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For finite abelian groups and the additive group of real numbers, the dual group is isomorphic to itself.

But for the unit circle in the complex plane, the dual group is isomorphic to $\mathbb{Z}$.

I know why it should, but I don't see where does this difference come from. Is there any topological concern(like the fundamental group, etc..) in this regard or any other relative algebraic reasons like the degree of a map?

If there is any relative notion, how does it affect to the Dual group of an abelian group?

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Really you should treat self-dual groups as "special" and non self-dual groups as "general." You get lucky in some cases, but there's no reason to think characters on a group should be isomorphic to the group itself a priori.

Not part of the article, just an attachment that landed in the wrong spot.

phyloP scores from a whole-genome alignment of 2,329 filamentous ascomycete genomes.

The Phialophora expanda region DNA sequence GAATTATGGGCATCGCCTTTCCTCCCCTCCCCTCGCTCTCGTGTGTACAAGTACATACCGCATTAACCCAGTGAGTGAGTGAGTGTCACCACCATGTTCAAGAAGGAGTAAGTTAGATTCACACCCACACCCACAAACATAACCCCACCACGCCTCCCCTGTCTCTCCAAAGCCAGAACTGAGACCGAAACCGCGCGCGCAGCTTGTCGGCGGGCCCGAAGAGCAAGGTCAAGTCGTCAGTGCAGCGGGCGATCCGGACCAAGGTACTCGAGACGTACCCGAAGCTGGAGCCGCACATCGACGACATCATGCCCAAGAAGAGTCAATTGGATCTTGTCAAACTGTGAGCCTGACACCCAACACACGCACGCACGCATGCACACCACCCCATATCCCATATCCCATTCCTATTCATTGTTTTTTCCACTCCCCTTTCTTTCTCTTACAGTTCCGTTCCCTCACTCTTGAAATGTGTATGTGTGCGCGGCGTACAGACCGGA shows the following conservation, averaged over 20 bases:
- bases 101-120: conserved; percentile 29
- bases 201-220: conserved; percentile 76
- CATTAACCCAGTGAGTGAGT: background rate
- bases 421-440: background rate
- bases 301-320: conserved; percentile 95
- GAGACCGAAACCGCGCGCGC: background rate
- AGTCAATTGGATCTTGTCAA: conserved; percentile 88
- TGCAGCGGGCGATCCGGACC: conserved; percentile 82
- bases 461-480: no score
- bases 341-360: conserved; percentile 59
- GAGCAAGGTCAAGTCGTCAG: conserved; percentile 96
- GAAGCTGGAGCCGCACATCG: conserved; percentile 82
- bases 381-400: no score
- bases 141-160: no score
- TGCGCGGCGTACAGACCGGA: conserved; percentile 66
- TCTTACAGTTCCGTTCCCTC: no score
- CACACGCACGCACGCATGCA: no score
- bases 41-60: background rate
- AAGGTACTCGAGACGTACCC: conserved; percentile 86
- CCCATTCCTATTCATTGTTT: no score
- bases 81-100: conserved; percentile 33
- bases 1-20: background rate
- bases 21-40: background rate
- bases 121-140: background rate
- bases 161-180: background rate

One thing that's worth noting is that the dual of a compact group is a discrete group, and vice versa. So the dual of, for example, $S^1$ with the usual topology could not be $S^1$ because it's not discrete. Similarly for $\Bbb Z$. In this way you can see finite groups are dual to finite groups thanks to the fact that compact + discrete implies finite--even aside from the canonical embedding of $G$ into $\widehat{\widehat{G}}$. For $\Bbb R$ you get lucky because of the specific nature of continuous homomorphisms into $S^1$ from $\Bbb R$ and the fact that the only closed subgroups of $\Bbb R$ are $\Bbb R$ and $\alpha\Bbb Z$ for some $\alpha\in\Bbb R$, in particular the kernel of the homomorphism into $S^1$ is such a closed subgroup--being the inverse image of the closed set $\{1\}\subseteq S^1$.

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  • $\begingroup$ Thanks! It helps me a lot. $\endgroup$ – HyJu Dec 12 '16 at 17:39

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